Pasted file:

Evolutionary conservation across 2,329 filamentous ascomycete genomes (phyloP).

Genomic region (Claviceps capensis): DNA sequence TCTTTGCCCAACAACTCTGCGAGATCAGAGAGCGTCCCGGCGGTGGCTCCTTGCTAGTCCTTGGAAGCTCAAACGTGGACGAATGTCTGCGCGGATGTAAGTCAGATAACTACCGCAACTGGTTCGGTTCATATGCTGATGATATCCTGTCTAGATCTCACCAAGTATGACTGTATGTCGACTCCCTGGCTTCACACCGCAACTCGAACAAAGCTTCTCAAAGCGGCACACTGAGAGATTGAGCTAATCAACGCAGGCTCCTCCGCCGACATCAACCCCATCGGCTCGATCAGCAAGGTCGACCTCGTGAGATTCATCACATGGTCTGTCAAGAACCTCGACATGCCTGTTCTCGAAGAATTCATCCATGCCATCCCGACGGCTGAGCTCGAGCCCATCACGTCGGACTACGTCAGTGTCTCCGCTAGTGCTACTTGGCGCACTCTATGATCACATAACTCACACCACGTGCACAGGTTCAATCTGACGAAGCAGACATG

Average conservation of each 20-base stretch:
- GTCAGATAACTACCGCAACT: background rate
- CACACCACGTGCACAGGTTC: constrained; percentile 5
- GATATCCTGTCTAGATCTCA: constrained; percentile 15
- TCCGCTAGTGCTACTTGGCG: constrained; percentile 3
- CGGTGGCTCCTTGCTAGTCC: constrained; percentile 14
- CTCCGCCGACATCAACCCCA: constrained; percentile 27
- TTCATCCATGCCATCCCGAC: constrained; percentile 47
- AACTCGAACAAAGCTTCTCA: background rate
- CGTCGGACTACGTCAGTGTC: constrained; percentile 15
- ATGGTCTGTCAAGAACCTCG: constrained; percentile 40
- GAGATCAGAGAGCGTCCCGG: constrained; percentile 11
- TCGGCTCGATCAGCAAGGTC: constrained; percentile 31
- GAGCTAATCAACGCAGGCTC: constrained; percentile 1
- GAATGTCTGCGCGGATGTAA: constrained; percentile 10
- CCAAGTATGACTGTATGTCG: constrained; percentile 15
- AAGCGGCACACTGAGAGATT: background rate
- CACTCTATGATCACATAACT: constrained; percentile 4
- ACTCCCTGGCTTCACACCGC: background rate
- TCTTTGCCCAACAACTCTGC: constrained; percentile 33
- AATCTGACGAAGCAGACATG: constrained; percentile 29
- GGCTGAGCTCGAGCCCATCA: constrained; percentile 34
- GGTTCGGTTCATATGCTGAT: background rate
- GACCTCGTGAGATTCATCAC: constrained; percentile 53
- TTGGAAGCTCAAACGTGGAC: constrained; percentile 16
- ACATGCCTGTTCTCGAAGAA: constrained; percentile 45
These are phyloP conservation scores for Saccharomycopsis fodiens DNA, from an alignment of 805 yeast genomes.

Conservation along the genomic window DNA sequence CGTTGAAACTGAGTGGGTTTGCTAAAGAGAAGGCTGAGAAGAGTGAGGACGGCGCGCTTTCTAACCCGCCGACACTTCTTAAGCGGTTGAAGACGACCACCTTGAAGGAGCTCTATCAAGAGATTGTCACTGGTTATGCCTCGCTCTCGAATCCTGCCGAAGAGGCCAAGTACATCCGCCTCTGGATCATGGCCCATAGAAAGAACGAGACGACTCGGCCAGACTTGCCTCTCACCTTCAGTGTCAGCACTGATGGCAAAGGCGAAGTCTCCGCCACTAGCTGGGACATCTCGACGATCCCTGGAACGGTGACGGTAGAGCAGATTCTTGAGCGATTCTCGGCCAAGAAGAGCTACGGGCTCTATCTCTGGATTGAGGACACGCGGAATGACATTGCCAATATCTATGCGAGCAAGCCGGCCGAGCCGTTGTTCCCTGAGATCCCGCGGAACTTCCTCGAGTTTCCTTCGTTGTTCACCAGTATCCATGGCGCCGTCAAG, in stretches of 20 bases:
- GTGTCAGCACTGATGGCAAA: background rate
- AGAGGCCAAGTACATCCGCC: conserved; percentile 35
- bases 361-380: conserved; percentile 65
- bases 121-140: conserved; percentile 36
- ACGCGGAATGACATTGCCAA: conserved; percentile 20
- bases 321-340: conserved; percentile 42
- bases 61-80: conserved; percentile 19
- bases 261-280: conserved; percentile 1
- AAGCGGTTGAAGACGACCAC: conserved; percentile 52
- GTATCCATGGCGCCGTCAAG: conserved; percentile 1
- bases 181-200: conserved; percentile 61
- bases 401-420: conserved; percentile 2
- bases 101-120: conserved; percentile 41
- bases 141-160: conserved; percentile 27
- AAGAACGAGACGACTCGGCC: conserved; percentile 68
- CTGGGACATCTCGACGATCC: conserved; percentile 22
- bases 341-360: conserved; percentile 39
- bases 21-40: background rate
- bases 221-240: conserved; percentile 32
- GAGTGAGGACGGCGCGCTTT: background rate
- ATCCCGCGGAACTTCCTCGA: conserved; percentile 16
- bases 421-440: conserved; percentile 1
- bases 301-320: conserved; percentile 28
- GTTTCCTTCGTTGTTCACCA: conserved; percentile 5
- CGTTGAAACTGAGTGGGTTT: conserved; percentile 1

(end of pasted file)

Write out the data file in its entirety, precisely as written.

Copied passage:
Evolutionary conservation across 2,329 filamentous ascomycete genomes (phyloP).

Genomic region (Claviceps capensis): DNA sequence TCTTTGCCCAACAACTCTGCGAGATCAGAGAGCGTCCCGGCGGTGGCTCCTTGCTAGTCCTTGGAAGCTCAAACGTGGACGAATGTCTGCGCGGATGTAAGTCAGATAACTACCGCAACTGGTTCGGTTCATATGCTGATGATATCCTGTCTAGATCTCACCAAGTATGACTGTATGTCGACTCCCTGGCTTCACACCGCAACTCGAACAAAGCTTCTCAAAGCGGCACACTGAGAGATTGAGCTAATCAACGCAGGCTCCTCCGCCGACATCAACCCCATCGGCTCGATCAGCAAGGTCGACCTCGTGAGATTCATCACATGGTCTGTCAAGAACCTCGACATGCCTGTTCTCGAAGAATTCATCCATGCCATCCCGACGGCTGAGCTCGAGCCCATCACGTCGGACTACGTCAGTGTCTCCGCTAGTGCTACTTGGCGCACTCTATGATCACATAACTCACACCACGTGCACAGGTTCAATCTGACGAAGCAGACATG

Average conservation of each 20-base stretch:
- GTCAGATAACTACCGCAACT: background rate
- CACACCACGTGCACAGGTTC: constrained; percentile 5
- GATATCCTGTCTAGATCTCA: constrained; percentile 15
- TCCGCTAGTGCTACTTGGCG: constrained; percentile 3
- CGGTGGCTCCTTGCTAGTCC: constrained; percentile 14
- CTCCGCCGACATCAACCCCA: constrained; percentile 27
- TTCATCCATGCCATCCCGAC: constrained; percentile 47
- AACTCGAACAAAGCTTCTCA: background rate
- CGTCGGACTACGTCAGTGTC: constrained; percentile 15
- ATGGTCTGTCAAGAACCTCG: constrained; percentile 40
- GAGATCAGAGAGCGTCCCGG: constrained; percentile 11
- TCGGCTCGATCAGCAAGGTC: constrained; percentile 31
- GAGCTAATCAACGCAGGCTC: constrained; percentile 1
- GAATGTCTGCGCGGATGTAA: constrained; percentile 10
- CCAAGTATGACTGTATGTCG: constrained; percentile 15
- AAGCGGCACACTGAGAGATT: background rate
- CACTCTATGATCACATAACT: constrained; percentile 4
- ACTCCCTGGCTTCACACCGC: background rate
- TCTTTGCCCAACAACTCTGC: constrained; percentile 33
- AATCTGACGAAGCAGACATG: constrained; percentile 29
- GGCTGAGCTCGAGCCCATCA: constrained; percentile 34
- GGTTCGGTTCATATGCTGAT: background rate
- GACCTCGTGAGATTCATCAC: constrained; percentile 53
- TTGGAAGCTCAAACGTGGAC: constrained; percentile 16
- ACATGCCTGTTCTCGAAGAA: constrained; percentile 45
These are phyloP conservation scores for Saccharomycopsis fodiens DNA, from an alignment of 805 yeast genomes.

Conservation along the genomic window DNA sequence CGTTGAAACTGAGTGGGTTTGCTAAAGAGAAGGCTGAGAAGAGTGAGGACGGCGCGCTTTCTAACCCGCCGACACTTCTTAAGCGGTTGAAGACGACCACCTTGAAGGAGCTCTATCAAGAGATTGTCACTGGTTATGCCTCGCTCTCGAATCCTGCCGAAGAGGCCAAGTACATCCGCCTCTGGATCATGGCCCATAGAAAGAACGAGACGACTCGGCCAGACTTGCCTCTCACCTTCAGTGTCAGCACTGATGGCAAAGGCGAAGTCTCCGCCACTAGCTGGGACATCTCGACGATCCCTGGAACGGTGACGGTAGAGCAGATTCTTGAGCGATTCTCGGCCAAGAAGAGCTACGGGCTCTATCTCTGGATTGAGGACACGCGGAATGACATTGCCAATATCTATGCGAGCAAGCCGGCCGAGCCGTTGTTCCCTGAGATCCCGCGGAACTTCCTCGAGTTTCCTTCGTTGTTCACCAGTATCCATGGCGCCGTCAAG, in stretches of 20 bases:
- GTGTCAGCACTGATGGCAAA: background rate
- AGAGGCCAAGTACATCCGCC: conserved; percentile 35
- bases 361-380: conserved; percentile 65
- bases 121-140: conserved; percentile 36
- ACGCGGAATGACATTGCCAA: conserved; percentile 20
- bases 321-340: conserved; percentile 42
- bases 61-80: conserved; percentile 19
- bases 261-280: conserved; percentile 1
- AAGCGGTTGAAGACGACCAC: conserved; percentile 52
- GTATCCATGGCGCCGTCAAG: conserved; percentile 1
- bases 181-200: conserved; percentile 61
- bases 401-420: conserved; percentile 2
- bases 101-120: conserved; percentile 41
- bases 141-160: conserved; percentile 27
- AAGAACGAGACGACTCGGCC: conserved; percentile 68
- CTGGGACATCTCGACGATCC: conserved; percentile 22
- bases 341-360: conserved; percentile 39
- bases 21-40: background rate
- bases 221-240: conserved; percentile 32
- GAGTGAGGACGGCGCGCTTT: background rate
- ATCCCGCGGAACTTCCTCGA: conserved; percentile 16
- bases 421-440: conserved; percentile 1
- bases 301-320: conserved; percentile 28
- GTTTCCTTCGTTGTTCACCA: conserved; percentile 5
- CGTTGAAACTGAGTGGGTTT: conserved; percentile 1